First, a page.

2. On expressing his surprise at their conduct, and imputing it, to an avaricious disposition, “Oh, sir," said the young
you knew our reasons, you would ascribe it to a better motive.
3. “Our father, anxious to assist his family, scraped together all he was worth; purchased a vessel for the purpose of trading to the coast of Barbary; but was unfortunately taken by a pirate, carried to Trip'oli, and sold for a slave.
4. “He writesʻword, that he has luckily fallen into the hands of a master who treats him with great humanity; but that the sum, which is demanded for his ransom, is so exorbitant, that it will be impossible for him ever to raise it. He adds, that we must, therefore, relinquish all hope of ever seeing him again, and be contented that he has as many comforts as his situation will admit.
5. “With the hopes of restoring to his family a beloved father, we are striving, by every honest mean in our power,
* Pronounced Mon-tes'cue. + Mar-salez'.
to collect the sum necessary for his ransom; and we are not ashamed to employ ourselves in the occupation of watermen.” The gentleman was struck with this account, and, on his departure, made them a handsome present.
6. Some months afterwards, the young men, being at work in their shop, were greatly surprised at the sudden arrival of their father, who threw himself into their arms, exclaiming, at the same time, that he was fearful they had taken some unjust method to raise the money for his ransom; for it was too great a sum for them to have gained by their ordinary occupation.
7. They professed their ignorance of the whole affair, and could only suspect they owed their father's release to that stranger, to whose generosity they had been before so much obliged. After Montesquieu's death, an account of this affair was found among his papers, and the sum actually remitted to Trip'oli for the old man's ransom.
8. It is a pleasure to hear of such an act of benevolence performed even by a person totally unknown to us; but the pleasure is greatly increased, when it proves the union of virtue and talents in an author so renowned as Montesquieu.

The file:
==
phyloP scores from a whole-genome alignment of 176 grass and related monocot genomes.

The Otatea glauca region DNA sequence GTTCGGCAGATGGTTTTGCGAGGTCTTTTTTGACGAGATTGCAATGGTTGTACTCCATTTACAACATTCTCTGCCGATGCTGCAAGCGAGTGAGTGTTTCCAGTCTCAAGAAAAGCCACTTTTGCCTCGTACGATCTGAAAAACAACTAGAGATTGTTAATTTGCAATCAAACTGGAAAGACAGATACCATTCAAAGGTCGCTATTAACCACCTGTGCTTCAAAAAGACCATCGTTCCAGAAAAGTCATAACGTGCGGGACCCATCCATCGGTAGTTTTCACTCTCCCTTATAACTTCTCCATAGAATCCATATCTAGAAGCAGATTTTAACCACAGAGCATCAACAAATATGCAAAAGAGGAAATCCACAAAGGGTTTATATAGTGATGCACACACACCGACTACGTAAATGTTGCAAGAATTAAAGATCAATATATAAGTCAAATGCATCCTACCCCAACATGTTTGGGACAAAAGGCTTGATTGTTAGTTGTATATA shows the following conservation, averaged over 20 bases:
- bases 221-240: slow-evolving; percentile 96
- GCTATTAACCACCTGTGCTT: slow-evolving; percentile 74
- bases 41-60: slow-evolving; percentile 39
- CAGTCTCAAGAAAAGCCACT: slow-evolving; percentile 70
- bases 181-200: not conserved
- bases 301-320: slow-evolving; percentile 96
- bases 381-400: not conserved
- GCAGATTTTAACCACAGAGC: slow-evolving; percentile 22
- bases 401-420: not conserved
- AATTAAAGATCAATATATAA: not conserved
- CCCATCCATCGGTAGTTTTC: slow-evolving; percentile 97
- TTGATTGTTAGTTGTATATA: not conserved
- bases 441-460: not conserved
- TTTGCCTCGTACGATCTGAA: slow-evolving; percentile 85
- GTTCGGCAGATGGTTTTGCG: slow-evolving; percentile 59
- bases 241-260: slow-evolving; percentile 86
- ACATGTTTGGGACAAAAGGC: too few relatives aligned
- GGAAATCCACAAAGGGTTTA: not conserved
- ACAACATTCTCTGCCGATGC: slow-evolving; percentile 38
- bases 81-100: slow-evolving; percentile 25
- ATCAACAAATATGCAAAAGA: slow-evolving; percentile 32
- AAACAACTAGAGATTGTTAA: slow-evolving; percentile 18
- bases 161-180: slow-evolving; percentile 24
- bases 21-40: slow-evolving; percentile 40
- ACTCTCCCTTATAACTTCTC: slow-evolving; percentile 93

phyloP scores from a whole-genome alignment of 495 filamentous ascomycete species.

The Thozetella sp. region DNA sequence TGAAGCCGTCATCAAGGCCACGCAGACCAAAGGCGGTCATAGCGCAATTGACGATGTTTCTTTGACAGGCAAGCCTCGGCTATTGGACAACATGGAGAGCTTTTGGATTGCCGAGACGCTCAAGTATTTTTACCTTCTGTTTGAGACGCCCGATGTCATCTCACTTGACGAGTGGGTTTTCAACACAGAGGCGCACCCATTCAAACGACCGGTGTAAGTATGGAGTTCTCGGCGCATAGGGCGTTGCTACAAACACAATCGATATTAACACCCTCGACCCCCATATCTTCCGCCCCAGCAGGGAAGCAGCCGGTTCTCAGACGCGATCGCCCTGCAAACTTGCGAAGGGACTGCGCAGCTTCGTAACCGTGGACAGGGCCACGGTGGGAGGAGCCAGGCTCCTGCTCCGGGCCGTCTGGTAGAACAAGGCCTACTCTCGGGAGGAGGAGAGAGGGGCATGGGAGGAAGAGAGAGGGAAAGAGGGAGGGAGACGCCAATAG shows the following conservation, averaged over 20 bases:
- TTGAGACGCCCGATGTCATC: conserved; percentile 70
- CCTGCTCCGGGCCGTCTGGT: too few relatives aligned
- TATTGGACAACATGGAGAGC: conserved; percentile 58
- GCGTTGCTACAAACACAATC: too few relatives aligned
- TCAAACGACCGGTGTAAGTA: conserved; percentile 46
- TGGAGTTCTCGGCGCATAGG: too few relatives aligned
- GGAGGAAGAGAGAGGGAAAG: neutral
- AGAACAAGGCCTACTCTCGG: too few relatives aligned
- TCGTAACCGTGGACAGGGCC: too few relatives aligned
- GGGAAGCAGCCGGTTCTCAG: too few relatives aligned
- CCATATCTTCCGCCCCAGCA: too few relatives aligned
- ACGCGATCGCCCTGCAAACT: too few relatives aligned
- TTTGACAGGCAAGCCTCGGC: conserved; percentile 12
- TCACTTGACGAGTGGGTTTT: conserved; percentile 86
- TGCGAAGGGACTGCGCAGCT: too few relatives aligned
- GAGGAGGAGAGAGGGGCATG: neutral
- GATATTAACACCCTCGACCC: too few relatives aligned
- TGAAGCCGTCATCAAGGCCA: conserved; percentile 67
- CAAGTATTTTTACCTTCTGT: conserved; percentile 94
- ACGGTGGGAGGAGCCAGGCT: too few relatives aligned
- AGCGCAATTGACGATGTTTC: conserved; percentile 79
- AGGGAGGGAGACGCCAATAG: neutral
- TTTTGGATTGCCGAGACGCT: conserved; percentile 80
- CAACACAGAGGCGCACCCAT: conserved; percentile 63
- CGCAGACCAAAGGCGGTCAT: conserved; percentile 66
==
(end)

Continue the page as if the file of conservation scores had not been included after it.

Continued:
THE BENEVOLENT PAIR.
A POOR man and his wife at Vienna, who had six small children, finding themselves unable to support them all, were reduced to the necessity of turning the youngest upon the public. The husband carried it reluctantly to the foundling hospital, deposited it in the basket, which was placed near the gate for the reception of the foundlings, and anxiously waited till the arrival of the inspector, that he might take a farewell view of his child.
2. When the inspector came, at the usual time, to examine the basket, he perceived two children therein. Observing the labourer, who stood at a small distance, he supposed that he had brought them both; and compeiled the poor man, notwithstanding all his protestations to the contrary, to return with two children, instead of one, which was already more than he knew how to maintain.
3. His wife, as well as himself, was exceedingly dejected at this increase of their expenses; but, unwilling to expose the little stranger in the street, they determined to use all their endeavours to support themselves and the seven children; and they hoped Providence would assist them.
4. On undressing the child, the woman found a paper sewed to its clothes, containing an order upon a banker for five crowns a month, to be paid to the person who took care of it. The good people were not a little rejoiced at their happy fortune.